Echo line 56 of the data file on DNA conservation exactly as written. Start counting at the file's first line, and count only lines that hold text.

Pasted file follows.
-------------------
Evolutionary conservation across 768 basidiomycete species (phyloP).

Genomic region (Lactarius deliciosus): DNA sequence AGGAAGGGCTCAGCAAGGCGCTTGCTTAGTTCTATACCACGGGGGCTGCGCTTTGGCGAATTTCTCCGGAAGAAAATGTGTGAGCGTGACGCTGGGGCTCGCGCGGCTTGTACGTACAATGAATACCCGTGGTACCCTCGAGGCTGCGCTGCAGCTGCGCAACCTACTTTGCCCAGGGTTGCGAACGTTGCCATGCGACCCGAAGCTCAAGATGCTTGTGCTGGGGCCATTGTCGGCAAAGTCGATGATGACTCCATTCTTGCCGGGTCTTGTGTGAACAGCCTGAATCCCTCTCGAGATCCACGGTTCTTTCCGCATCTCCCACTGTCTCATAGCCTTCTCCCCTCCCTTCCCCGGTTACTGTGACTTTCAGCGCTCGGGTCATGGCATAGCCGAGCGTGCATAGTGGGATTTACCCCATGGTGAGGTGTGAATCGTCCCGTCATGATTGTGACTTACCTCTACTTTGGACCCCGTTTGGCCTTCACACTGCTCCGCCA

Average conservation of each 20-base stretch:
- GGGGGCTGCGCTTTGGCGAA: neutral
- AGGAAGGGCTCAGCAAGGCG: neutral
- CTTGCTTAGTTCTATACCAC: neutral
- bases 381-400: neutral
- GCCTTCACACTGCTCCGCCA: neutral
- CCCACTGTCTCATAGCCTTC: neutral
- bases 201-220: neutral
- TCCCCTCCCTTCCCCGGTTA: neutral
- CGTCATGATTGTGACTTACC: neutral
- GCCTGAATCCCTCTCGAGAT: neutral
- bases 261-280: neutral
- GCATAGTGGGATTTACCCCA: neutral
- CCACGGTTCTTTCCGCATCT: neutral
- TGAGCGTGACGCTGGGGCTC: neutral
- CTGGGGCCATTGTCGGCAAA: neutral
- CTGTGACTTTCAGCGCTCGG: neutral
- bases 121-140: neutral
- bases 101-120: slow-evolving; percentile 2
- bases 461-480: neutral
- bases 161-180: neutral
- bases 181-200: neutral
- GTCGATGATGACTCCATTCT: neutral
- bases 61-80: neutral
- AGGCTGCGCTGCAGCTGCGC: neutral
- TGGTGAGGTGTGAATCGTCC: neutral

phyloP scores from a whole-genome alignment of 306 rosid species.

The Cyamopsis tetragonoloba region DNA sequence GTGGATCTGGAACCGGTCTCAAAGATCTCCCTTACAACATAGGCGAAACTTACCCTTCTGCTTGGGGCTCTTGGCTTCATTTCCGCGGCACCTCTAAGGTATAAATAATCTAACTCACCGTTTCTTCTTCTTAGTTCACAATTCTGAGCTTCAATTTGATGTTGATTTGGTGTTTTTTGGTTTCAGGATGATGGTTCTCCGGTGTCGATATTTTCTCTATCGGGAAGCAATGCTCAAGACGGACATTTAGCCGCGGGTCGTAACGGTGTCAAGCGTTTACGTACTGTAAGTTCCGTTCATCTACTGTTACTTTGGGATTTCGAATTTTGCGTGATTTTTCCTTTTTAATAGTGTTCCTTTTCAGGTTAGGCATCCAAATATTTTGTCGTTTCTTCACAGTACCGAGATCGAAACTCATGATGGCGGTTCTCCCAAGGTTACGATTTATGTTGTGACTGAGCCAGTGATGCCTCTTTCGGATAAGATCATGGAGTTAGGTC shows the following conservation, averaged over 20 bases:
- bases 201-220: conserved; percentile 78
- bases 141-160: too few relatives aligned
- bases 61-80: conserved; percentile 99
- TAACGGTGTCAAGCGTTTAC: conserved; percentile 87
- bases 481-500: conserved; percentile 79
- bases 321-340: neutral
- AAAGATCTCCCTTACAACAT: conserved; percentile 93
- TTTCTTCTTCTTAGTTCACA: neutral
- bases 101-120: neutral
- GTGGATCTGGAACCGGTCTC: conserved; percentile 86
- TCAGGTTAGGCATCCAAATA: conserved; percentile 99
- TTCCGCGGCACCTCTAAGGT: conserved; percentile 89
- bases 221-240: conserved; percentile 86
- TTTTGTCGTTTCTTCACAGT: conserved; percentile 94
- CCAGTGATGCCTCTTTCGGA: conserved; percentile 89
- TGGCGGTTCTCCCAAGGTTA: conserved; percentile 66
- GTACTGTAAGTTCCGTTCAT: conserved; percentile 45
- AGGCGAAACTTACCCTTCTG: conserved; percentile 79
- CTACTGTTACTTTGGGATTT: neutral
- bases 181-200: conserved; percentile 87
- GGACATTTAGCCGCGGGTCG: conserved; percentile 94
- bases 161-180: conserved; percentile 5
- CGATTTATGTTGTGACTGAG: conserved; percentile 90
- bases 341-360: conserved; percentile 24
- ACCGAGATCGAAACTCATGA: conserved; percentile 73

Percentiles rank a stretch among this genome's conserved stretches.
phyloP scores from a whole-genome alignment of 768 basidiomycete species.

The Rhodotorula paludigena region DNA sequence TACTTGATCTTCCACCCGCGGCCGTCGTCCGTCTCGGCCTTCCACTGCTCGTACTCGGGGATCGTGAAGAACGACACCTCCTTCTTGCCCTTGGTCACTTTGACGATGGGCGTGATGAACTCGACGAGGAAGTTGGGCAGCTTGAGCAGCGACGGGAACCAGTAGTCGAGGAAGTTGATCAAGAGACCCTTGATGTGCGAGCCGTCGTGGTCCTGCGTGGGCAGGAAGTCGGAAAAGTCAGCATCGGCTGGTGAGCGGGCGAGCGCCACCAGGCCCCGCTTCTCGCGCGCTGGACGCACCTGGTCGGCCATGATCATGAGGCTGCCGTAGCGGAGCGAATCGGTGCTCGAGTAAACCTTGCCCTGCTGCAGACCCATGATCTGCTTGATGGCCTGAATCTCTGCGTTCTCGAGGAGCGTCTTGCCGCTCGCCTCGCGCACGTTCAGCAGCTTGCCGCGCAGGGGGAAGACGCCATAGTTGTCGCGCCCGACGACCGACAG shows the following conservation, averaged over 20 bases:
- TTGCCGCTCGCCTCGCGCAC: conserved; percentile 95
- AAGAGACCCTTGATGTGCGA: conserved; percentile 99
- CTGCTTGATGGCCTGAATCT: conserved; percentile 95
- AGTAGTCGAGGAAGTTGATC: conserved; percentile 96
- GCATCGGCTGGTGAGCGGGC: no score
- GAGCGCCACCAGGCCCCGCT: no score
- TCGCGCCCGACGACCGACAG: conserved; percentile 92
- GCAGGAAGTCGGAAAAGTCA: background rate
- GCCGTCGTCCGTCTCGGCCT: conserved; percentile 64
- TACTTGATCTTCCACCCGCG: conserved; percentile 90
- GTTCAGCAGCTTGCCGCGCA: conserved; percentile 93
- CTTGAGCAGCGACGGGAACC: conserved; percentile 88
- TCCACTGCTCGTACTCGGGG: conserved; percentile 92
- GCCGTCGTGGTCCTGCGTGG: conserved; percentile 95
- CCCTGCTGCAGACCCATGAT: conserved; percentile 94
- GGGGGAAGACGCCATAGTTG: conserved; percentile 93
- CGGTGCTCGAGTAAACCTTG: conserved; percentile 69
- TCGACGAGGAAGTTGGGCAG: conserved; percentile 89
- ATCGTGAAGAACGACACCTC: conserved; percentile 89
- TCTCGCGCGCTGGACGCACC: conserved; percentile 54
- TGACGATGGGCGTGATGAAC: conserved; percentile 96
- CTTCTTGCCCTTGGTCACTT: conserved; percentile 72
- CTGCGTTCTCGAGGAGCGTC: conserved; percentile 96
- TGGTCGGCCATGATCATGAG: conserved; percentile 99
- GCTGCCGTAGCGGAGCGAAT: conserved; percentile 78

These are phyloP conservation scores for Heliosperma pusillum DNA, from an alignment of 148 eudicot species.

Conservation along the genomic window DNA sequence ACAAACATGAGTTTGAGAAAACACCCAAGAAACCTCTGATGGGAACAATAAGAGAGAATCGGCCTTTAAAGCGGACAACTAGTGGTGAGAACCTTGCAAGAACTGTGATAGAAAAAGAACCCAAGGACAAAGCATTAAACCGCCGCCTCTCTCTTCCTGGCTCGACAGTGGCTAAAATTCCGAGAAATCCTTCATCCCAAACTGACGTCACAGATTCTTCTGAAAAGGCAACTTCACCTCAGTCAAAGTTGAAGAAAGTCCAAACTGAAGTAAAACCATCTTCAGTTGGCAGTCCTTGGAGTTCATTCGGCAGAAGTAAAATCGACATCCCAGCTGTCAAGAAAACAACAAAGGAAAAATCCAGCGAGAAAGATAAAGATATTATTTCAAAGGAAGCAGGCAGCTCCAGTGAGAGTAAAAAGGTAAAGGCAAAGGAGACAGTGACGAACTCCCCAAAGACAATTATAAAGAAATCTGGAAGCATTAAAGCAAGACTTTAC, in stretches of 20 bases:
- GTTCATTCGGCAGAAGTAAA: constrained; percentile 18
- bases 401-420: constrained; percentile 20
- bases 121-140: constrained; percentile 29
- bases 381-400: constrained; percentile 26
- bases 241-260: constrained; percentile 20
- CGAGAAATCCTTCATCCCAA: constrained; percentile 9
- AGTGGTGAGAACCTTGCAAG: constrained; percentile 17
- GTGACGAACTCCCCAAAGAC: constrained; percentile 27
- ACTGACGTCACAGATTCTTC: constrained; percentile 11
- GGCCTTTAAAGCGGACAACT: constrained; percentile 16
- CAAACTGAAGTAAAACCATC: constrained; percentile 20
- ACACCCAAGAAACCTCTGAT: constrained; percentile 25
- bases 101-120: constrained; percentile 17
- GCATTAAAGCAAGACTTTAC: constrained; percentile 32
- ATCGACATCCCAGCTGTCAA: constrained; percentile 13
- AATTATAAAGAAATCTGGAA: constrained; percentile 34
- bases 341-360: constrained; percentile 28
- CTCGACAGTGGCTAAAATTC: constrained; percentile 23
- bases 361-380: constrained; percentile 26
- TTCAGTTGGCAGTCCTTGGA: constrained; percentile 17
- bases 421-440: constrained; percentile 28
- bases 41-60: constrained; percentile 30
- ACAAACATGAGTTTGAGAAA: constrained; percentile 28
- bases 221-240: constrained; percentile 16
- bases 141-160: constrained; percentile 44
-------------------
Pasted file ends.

Percentiles rank a stretch among this genome's conserved stretches.